The Union Depot opened in 1895 to serve the Chicago & West Michigan Railway; the Muskegon, Grand Rapids & Indiana Railroad; and the Toledo, Saginaw & Muskegon Railroad. A.W. Rush and Son of Grand Rapids designed the Richardson Romanesque station. Several national political figures paused at the depot during whistle stop campaigns. In 1896, William Jennings Bryan stopped during the first of three unsuccessful presidential bids.
The 1952 campaign brought Republican vice presidential candidate, and future president, Richard M. Nixon to Muskegon, as well as President Harry S Truman who stopped on behalf of Democratic presidential candidate Adlai Stevenson. The Union Depot closed in 1971.
It was donated to Muskegon County in 1992 and restored as a visitors’ center and museum.
Erected 2000 by Michigan Historical Center & Michigan Department of State. (Marker Number 601.)
Topics and series. This historical marker is listed in these topic lists: Government & Politics • Industry & Commerce
Location. 43° 13.953′ N, 86° 15.489′ W. Marker is in Muskegon, Michigan, in Muskegon County. Marker is on West Western Avenue (U.S. 31) 0.1 miles north of Seventh Street, on the right when traveling north. Marker is located in the grassy plaza between the Union Station Depot and Shoreline Drive (US Highway 31 Business Route). Touch for map. Marker is in this post office area: Muskegon MI 49440, United States of America. Touch for directions.
Other nearby markers. At least 8 other markers are within walking distance of this marker. Hackley-Holt House (about 600 feet away, measured in a direct line); Hackley House (approx. 0.2 miles away); Hume House (approx. 0.2 miles away); Buster Keaton (approx. 0.3 miles away); Torrent House (approx. 0.4 miles away); Hackley Public Library (approx. 0.4 miles away); Central United Methodist Church (approx. 0.4 miles away); Muskegon Women's Club (approx. 0.4 miles away). Touch for a list and map of all markers in Muskegon.
Also see . . .
1. Union Depot (Muskegon, Michigan).
In 1871, the Michigan Lake Shore Railroad was built, connecting Muskegon with Chicago. This railroad was later folded in the Chicago and West Michigan (Submitted on August 19, 2017, by Cosmos Mariner of Cape Canaveral, Florida.)
2. Muskegon Union Station.
Muskegon was one of many Michigan cities that boomed in the last one-third of the Nineteenth Century because of the state’s white pine forests. Timber was cut north of Muskegon and then shipped by water or rail to the city for processing. Lake Muskegon provided a very safe harbor so Muskegon became a significant port when water was the most economical way to ship throughout the Great Lakes region. At one point in the decades after the Civil War, Muskegon had 47 mills processing lumber. The success of those mills and the skilled craftsmen working in them led the city to become a vibrant manufacturing hub turning out a great variety of products including some you would not expect to find there. (Submitted on August 19, 2017, by Cosmos Mariner of Cape Canaveral, Florida.)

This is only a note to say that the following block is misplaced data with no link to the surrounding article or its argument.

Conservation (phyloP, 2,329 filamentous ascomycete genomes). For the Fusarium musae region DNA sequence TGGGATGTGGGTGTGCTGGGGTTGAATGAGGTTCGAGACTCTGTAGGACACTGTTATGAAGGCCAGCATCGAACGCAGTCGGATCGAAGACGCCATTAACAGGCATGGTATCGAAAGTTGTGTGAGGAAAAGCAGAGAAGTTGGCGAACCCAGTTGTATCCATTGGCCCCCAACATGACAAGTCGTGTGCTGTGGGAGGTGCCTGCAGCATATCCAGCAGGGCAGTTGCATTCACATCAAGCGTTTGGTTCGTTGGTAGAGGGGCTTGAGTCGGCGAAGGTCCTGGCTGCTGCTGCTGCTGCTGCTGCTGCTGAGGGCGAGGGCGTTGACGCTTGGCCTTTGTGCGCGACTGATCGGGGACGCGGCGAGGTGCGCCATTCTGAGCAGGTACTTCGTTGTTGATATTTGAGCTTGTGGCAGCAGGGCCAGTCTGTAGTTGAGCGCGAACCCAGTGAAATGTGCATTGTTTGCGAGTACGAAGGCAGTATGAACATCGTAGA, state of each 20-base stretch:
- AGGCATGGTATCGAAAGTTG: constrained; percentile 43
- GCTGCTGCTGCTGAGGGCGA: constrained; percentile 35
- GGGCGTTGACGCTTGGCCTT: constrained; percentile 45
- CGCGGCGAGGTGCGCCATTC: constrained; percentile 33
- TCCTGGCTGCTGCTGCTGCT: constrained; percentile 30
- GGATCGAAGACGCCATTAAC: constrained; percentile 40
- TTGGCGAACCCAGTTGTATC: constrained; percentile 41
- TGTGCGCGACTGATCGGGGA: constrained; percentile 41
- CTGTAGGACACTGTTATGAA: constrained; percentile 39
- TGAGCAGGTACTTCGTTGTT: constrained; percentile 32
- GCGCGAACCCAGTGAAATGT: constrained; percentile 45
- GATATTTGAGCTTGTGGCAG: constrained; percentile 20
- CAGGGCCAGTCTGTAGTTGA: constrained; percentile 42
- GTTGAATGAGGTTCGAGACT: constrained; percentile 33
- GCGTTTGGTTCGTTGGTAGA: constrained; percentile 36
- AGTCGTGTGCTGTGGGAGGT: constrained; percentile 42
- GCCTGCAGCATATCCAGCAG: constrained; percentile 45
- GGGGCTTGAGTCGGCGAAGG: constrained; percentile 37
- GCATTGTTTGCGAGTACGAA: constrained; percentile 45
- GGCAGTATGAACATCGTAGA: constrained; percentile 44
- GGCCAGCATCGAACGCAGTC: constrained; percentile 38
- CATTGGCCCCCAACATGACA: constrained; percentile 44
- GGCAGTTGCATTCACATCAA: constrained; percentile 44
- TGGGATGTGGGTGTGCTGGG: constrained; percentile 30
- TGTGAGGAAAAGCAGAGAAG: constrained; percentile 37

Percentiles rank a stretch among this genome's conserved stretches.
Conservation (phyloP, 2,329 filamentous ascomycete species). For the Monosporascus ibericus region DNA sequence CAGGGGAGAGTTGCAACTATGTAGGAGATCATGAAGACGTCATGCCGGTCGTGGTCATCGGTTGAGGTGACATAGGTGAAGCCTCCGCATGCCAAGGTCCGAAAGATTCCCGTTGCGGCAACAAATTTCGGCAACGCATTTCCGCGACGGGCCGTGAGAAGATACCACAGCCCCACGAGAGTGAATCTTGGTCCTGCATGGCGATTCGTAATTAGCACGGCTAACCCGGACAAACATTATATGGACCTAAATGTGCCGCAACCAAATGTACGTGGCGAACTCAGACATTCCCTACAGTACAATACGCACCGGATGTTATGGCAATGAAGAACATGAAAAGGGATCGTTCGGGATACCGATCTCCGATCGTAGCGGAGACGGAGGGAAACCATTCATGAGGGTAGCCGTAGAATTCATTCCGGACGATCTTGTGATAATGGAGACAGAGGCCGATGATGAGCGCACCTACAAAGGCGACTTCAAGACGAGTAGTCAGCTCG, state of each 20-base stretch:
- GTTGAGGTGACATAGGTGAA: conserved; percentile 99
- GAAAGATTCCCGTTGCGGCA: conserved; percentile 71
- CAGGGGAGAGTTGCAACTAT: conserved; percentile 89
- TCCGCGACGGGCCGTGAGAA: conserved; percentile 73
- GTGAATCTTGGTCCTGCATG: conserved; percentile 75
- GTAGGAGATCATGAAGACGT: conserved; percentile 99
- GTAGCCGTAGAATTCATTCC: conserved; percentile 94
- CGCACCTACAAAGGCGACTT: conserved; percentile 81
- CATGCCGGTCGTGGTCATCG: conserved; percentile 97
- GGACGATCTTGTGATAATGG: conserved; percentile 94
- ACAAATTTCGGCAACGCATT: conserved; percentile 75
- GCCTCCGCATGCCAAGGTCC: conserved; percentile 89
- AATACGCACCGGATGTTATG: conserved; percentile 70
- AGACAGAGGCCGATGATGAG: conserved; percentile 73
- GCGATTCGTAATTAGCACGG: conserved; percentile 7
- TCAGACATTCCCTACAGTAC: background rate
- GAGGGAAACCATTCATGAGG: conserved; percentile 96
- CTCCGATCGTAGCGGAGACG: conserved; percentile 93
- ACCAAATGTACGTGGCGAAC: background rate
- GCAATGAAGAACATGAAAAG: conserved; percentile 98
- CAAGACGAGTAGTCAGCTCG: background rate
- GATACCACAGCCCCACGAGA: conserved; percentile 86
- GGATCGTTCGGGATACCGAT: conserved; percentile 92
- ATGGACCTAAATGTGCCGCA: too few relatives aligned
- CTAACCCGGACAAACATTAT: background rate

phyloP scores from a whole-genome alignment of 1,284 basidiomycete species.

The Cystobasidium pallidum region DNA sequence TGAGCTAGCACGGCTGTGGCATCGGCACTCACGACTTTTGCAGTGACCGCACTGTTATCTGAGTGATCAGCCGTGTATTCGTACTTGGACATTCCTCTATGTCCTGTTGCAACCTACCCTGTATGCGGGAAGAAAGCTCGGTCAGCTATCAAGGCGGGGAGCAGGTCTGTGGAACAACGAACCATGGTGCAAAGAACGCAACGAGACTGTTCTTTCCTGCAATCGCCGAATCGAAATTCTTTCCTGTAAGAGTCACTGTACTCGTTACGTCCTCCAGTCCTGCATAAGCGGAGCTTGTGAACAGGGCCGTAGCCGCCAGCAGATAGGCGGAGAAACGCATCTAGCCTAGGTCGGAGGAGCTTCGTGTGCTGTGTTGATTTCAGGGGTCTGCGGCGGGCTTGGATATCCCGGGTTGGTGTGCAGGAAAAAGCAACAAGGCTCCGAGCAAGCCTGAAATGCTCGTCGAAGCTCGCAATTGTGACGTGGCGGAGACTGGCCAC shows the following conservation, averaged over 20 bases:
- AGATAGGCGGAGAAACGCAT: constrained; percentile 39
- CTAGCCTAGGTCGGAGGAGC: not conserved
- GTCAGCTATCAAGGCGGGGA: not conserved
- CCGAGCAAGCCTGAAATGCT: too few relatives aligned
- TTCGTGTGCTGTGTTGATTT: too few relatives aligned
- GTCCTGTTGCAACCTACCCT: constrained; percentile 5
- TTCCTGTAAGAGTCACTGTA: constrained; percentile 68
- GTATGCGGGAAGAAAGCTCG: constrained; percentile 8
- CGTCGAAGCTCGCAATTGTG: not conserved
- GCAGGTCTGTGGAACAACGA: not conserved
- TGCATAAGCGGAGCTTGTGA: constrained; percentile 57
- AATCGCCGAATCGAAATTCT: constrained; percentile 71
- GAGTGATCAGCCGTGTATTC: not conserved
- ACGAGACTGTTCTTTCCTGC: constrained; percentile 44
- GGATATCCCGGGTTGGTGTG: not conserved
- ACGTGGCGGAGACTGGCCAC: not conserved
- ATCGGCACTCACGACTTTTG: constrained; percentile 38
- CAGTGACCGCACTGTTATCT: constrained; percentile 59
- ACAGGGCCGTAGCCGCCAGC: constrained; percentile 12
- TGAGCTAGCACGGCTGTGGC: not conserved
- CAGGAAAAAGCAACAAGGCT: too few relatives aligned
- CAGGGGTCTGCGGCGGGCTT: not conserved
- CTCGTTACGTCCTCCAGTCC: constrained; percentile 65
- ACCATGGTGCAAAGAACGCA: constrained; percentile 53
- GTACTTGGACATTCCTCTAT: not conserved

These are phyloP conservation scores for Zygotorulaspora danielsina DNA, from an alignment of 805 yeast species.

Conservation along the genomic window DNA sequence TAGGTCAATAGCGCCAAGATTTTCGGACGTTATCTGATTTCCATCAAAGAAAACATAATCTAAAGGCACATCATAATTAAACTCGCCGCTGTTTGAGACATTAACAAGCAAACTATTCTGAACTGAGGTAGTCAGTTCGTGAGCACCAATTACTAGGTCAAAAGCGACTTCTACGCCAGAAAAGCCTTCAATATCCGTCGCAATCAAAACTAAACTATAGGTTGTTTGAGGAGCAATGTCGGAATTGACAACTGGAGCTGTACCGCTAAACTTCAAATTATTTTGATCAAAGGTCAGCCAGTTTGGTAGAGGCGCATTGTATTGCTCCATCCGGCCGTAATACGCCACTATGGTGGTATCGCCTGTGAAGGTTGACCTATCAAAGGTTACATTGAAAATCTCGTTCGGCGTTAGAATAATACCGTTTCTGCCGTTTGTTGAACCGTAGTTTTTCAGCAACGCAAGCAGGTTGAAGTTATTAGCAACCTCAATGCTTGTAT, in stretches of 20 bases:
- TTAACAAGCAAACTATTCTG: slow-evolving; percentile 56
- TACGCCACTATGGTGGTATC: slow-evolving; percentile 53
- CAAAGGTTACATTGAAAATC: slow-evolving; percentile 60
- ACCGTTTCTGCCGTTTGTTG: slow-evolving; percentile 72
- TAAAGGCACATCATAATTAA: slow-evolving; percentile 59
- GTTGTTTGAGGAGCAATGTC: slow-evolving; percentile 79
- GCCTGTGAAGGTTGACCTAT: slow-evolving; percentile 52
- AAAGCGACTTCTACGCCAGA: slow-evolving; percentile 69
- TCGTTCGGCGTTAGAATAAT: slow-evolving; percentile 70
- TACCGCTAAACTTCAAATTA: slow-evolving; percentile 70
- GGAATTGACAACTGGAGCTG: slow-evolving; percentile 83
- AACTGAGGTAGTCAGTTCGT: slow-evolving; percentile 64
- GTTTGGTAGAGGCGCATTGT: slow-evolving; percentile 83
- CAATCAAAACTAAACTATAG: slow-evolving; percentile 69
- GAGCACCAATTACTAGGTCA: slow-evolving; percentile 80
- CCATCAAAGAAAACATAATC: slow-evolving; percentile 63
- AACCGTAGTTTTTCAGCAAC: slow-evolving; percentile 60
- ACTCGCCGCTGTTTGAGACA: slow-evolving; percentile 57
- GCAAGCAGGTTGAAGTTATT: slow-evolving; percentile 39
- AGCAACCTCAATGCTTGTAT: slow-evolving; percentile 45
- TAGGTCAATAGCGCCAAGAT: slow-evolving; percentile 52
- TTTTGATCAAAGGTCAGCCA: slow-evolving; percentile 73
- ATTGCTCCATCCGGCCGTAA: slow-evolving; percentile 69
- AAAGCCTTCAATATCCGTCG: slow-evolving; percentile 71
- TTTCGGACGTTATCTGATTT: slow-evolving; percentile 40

3. Grand Rapids & Indiana Railroad.
The original line ran from Richmond (Submitted on August 19, 2017, by Cosmos Mariner of Cape Canaveral, Florida.)
4. Toledo, Saginaw & Muskegon Railway.
The Toledo, Saginaw & Muskegon was organized in the interest of the Toledo, Ann Arbor & North Michigan Railway. The railroad was started by a group of Toledo Ohio investors headed by David Robinson Jr. and James Ashley, Jr. who at the time was also building the Toledo, Ann Arbor and North Michigan Railroad, which connected Ashley with Owosso, Michigan. (Submitted on August 19, 2017, by Cosmos Mariner of Cape Canaveral, Florida.)
5. Chicago and West Michigan Railroad.
The Chicago and Michigan Lake Shore Railroad (C&MLS) is a defunct railroad which operated in Michigan between 1869 and 1878, and as the Chicago and West Michigan Railroad until 1881. (Submitted on August 19, 2017, by Cosmos Mariner of Cape Canaveral, Florida.)
Credits. This page was last revised on December 8, 2020. It was originally submitted on August 19, 2017, by Cosmos Mariner of Cape Canaveral, Florida. This page has been viewed 164 times since then and 36 times this year. Photos: 1, 2, 3, 4, 5. submitted on August 19, 2017, by Cosmos Mariner of Cape Canaveral, Florida. • Bill Pfingsten was the editor who published this page.